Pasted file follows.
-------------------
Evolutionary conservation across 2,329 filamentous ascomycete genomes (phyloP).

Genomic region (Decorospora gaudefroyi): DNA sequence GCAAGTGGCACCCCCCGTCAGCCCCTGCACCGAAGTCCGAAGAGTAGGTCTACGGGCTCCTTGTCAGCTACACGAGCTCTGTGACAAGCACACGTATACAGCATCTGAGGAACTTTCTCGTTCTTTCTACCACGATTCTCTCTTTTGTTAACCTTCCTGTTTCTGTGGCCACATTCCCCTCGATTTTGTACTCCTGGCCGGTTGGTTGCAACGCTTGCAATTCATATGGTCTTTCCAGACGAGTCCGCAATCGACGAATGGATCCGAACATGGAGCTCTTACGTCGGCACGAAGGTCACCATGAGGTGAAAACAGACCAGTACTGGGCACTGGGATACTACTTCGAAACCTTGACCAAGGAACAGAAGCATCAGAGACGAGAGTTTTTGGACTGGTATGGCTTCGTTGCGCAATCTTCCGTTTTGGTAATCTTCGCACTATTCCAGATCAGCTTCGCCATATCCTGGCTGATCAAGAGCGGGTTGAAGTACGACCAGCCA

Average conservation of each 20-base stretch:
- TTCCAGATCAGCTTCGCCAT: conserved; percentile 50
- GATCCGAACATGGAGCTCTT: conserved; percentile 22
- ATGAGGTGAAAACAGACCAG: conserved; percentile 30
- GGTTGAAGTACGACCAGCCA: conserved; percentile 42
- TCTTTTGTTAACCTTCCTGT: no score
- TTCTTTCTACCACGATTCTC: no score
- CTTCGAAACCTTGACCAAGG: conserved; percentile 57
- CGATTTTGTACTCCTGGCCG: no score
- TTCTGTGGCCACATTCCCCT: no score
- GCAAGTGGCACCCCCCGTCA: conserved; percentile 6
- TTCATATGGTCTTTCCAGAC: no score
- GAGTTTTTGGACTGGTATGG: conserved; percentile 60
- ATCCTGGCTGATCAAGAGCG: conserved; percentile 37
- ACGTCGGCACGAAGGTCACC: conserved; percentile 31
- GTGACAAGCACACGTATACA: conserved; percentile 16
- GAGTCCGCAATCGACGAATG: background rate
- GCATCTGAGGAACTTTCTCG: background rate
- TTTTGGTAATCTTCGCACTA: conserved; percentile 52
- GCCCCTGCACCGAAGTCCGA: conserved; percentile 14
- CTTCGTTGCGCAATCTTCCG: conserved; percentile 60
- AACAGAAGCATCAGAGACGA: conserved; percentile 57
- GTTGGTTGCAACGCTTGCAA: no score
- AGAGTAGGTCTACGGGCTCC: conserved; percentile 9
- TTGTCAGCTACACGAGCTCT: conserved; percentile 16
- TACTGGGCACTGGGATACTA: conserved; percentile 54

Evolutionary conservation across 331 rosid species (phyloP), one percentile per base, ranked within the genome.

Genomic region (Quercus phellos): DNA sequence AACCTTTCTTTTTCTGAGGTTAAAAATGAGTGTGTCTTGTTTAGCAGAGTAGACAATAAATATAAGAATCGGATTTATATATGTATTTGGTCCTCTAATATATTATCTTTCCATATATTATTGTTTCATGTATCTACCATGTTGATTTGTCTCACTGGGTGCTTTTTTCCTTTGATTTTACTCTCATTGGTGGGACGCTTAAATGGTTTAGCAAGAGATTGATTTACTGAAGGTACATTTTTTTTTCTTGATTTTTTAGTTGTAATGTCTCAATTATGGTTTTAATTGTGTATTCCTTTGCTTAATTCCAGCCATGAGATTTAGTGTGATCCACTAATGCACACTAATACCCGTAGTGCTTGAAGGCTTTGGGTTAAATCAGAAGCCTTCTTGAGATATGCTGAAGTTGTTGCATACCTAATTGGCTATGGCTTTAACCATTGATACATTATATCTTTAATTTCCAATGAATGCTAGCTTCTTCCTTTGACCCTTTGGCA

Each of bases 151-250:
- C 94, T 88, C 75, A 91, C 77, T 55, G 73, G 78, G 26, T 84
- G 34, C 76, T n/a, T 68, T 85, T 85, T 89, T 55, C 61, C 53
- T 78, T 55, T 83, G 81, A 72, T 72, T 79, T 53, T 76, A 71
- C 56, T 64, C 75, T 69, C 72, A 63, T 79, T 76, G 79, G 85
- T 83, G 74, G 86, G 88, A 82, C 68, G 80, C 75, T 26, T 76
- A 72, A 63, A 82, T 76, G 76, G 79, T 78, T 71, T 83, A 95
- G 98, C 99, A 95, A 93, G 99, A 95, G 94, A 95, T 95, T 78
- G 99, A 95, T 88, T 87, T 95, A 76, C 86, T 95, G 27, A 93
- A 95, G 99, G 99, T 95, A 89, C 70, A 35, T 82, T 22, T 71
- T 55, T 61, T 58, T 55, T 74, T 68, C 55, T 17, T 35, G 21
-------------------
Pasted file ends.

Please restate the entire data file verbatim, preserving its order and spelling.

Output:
Evolutionary conservation across 2,329 filamentous ascomycete genomes (phyloP).

Genomic region (Decorospora gaudefroyi): DNA sequence GCAAGTGGCACCCCCCGTCAGCCCCTGCACCGAAGTCCGAAGAGTAGGTCTACGGGCTCCTTGTCAGCTACACGAGCTCTGTGACAAGCACACGTATACAGCATCTGAGGAACTTTCTCGTTCTTTCTACCACGATTCTCTCTTTTGTTAACCTTCCTGTTTCTGTGGCCACATTCCCCTCGATTTTGTACTCCTGGCCGGTTGGTTGCAACGCTTGCAATTCATATGGTCTTTCCAGACGAGTCCGCAATCGACGAATGGATCCGAACATGGAGCTCTTACGTCGGCACGAAGGTCACCATGAGGTGAAAACAGACCAGTACTGGGCACTGGGATACTACTTCGAAACCTTGACCAAGGAACAGAAGCATCAGAGACGAGAGTTTTTGGACTGGTATGGCTTCGTTGCGCAATCTTCCGTTTTGGTAATCTTCGCACTATTCCAGATCAGCTTCGCCATATCCTGGCTGATCAAGAGCGGGTTGAAGTACGACCAGCCA

Average conservation of each 20-base stretch:
- TTCCAGATCAGCTTCGCCAT: conserved; percentile 50
- GATCCGAACATGGAGCTCTT: conserved; percentile 22
- ATGAGGTGAAAACAGACCAG: conserved; percentile 30
- GGTTGAAGTACGACCAGCCA: conserved; percentile 42
- TCTTTTGTTAACCTTCCTGT: no score
- TTCTTTCTACCACGATTCTC: no score
- CTTCGAAACCTTGACCAAGG: conserved; percentile 57
- CGATTTTGTACTCCTGGCCG: no score
- TTCTGTGGCCACATTCCCCT: no score
- GCAAGTGGCACCCCCCGTCA: conserved; percentile 6
- TTCATATGGTCTTTCCAGAC: no score
- GAGTTTTTGGACTGGTATGG: conserved; percentile 60
- ATCCTGGCTGATCAAGAGCG: conserved; percentile 37
- ACGTCGGCACGAAGGTCACC: conserved; percentile 31
- GTGACAAGCACACGTATACA: conserved; percentile 16
- GAGTCCGCAATCGACGAATG: background rate
- GCATCTGAGGAACTTTCTCG: background rate
- TTTTGGTAATCTTCGCACTA: conserved; percentile 52
- GCCCCTGCACCGAAGTCCGA: conserved; percentile 14
- CTTCGTTGCGCAATCTTCCG: conserved; percentile 60
- AACAGAAGCATCAGAGACGA: conserved; percentile 57
- GTTGGTTGCAACGCTTGCAA: no score
- AGAGTAGGTCTACGGGCTCC: conserved; percentile 9
- TTGTCAGCTACACGAGCTCT: conserved; percentile 16
- TACTGGGCACTGGGATACTA: conserved; percentile 54

Evolutionary conservation across 331 rosid species (phyloP), one percentile per base, ranked within the genome.

Genomic region (Quercus phellos): DNA sequence AACCTTTCTTTTTCTGAGGTTAAAAATGAGTGTGTCTTGTTTAGCAGAGTAGACAATAAATATAAGAATCGGATTTATATATGTATTTGGTCCTCTAATATATTATCTTTCCATATATTATTGTTTCATGTATCTACCATGTTGATTTGTCTCACTGGGTGCTTTTTTCCTTTGATTTTACTCTCATTGGTGGGACGCTTAAATGGTTTAGCAAGAGATTGATTTACTGAAGGTACATTTTTTTTTCTTGATTTTTTAGTTGTAATGTCTCAATTATGGTTTTAATTGTGTATTCCTTTGCTTAATTCCAGCCATGAGATTTAGTGTGATCCACTAATGCACACTAATACCCGTAGTGCTTGAAGGCTTTGGGTTAAATCAGAAGCCTTCTTGAGATATGCTGAAGTTGTTGCATACCTAATTGGCTATGGCTTTAACCATTGATACATTATATCTTTAATTTCCAATGAATGCTAGCTTCTTCCTTTGACCCTTTGGCA

Each of bases 151-250:
- C 94, T 88, C 75, A 91, C 77, T 55, G 73, G 78, G 26, T 84
- G 34, C 76, T n/a, T 68, T 85, T 85, T 89, T 55, C 61, C 53
- T 78, T 55, T 83, G 81, A 72, T 72, T 79, T 53, T 76, A 71
- C 56, T 64, C 75, T 69, C 72, A 63, T 79, T 76, G 79, G 85
- T 83, G 74, G 86, G 88, A 82, C 68, G 80, C 75, T 26, T 76
- A 72, A 63, A 82, T 76, G 76, G 79, T 78, T 71, T 83, A 95
- G 98, C 99, A 95, A 93, G 99, A 95, G 94, A 95, T 95, T 78
- G 99, A 95, T 88, T 87, T 95, A 76, C 86, T 95, G 27, A 93
- A 95, G 99, G 99, T 95, A 89, C 70, A 35, T 82, T 22, T 71
- T 55, T 61, T 58, T 55, T 74, T 68, C 55, T 17, T 35, G 21